Pete Wentz Brings Music Back To MTV, Keeps Network’s Celebrity Glorification Quotient Intact

noah | June 16, 2008 1:00 am

After a lot of buildup that stretched all the way to an Idolator reader poll, I watched Pete Wentz’s effort to bring videos back to MTV, FNMTV Premieres, on DVR-delay Saturday morning. And it was… OK. Friday night’s premiere didn’t result in ground-breaking TV by any stretch, but it wasn’t completely awful despite the musical presence of both and the Pussycat Dolls. The biggest complaint I had, really, was that the show was full of filler; Anthony’s prediction last week that the hourlong show would air seven videos in toto was actually over the night’s tally by three. (A few older videos got a bit of screen time, but most of the music within was papered over by Wentz’s explaining the clips and the collective “whooooo”ing of the well-manicured crowd.)

As Dan Gibson noted in an IM to me, it’s hard to not at least appreciate the effort; surely every reader of this site has made the “lol, MTV doesn’t show videos anymore” joke at least once in the past five years. The live-performance aspect of the show was also noble, and having Snoop Dogg and Panic at the Disco collaborate on “Gin And Juice” at the show’s end was fine (as a bonus, it made me dig up Sissy Bar’s MySpace page).

I wasn’t surprised that only 30 seconds were allotted to each of the “vintage” videos that aired on the broadcast, which included Idolator pick “Bastards of Young.” More irritating than that, really, was the fact that for a show that was supposed to be about the music and its associated videos, FNMTV sure felt like it had to remind viewers over and over that, yes, the people on screen were famous, solo-album flops be damned. The filler ranged from a NBC Summer Olympics-reminiscent look at the “rise” of Flo Rida to an awkward interview between Wentz and the Pussycat Dolls, and recaps of the featured clips were provided by both an instant text-message poll of the crowd (the cell-phone era equivalent of “it has a beat and you can dance to it,” I guess) and a video review panel that featured MTV News’ James Montgomery and the Gym Class Heroes’ Travis McCoy spouting reasons why each video may have been worthy of “instant classic” status. The extra padding and the fact that commercial interruptions were limited dragged the show out, and I was left to wonder why some of these bits weren’t cut in favor of another Panic performance, or maybe–gasp!–another video?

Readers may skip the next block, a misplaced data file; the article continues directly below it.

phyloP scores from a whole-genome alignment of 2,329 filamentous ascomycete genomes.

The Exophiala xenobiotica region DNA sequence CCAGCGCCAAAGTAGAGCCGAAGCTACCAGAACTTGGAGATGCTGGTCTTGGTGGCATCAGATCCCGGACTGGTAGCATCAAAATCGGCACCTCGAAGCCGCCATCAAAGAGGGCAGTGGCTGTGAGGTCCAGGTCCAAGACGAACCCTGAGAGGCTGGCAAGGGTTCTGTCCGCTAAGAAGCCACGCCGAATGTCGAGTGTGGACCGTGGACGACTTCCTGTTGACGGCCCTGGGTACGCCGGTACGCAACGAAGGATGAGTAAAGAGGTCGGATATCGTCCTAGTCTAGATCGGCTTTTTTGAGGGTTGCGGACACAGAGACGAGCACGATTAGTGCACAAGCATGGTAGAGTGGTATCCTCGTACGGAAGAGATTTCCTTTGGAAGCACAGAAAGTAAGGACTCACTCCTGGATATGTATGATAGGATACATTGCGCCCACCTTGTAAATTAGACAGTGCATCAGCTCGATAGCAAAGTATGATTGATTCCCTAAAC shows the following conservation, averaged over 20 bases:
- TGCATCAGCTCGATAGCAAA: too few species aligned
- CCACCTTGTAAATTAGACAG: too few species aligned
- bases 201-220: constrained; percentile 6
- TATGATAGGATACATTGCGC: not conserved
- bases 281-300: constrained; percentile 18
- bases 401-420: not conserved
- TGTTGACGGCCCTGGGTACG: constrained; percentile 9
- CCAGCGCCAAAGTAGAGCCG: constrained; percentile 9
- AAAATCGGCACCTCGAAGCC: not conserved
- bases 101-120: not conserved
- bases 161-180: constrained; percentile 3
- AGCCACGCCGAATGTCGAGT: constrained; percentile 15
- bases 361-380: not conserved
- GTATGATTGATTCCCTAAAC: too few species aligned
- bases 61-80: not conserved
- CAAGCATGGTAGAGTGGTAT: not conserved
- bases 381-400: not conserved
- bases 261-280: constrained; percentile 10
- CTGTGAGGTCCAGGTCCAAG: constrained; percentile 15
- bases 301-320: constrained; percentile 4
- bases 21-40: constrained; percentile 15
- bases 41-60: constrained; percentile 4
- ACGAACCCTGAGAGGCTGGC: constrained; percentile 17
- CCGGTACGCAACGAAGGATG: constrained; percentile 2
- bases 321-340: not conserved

It seems odd that the attention-span-challenged youth of today really need six minutes of filler and an invitation to make their own video responses in order to properly process a clip attached to a four-minute pop song, even one as shitty as the one accompanying the Pussycat Dolls’ unintentional ode to the end of the 21st-century gilded age, “When I Grow Up.”

If you fast forward to the end, you can see Scherzherface making a series of increasingly crazy faces (and miss most of the song, to boot).

I suspect that week two of the show will reveal some tweaks–apparently in addition to the four new clips (including one by Vampire Weekend, oh boy) we’re going to see live performances by both Lil Wayne and Duffy. Here’s hoping they team up for a performance, just for the sake of making her a bit interesting.

FNMTV Premieres []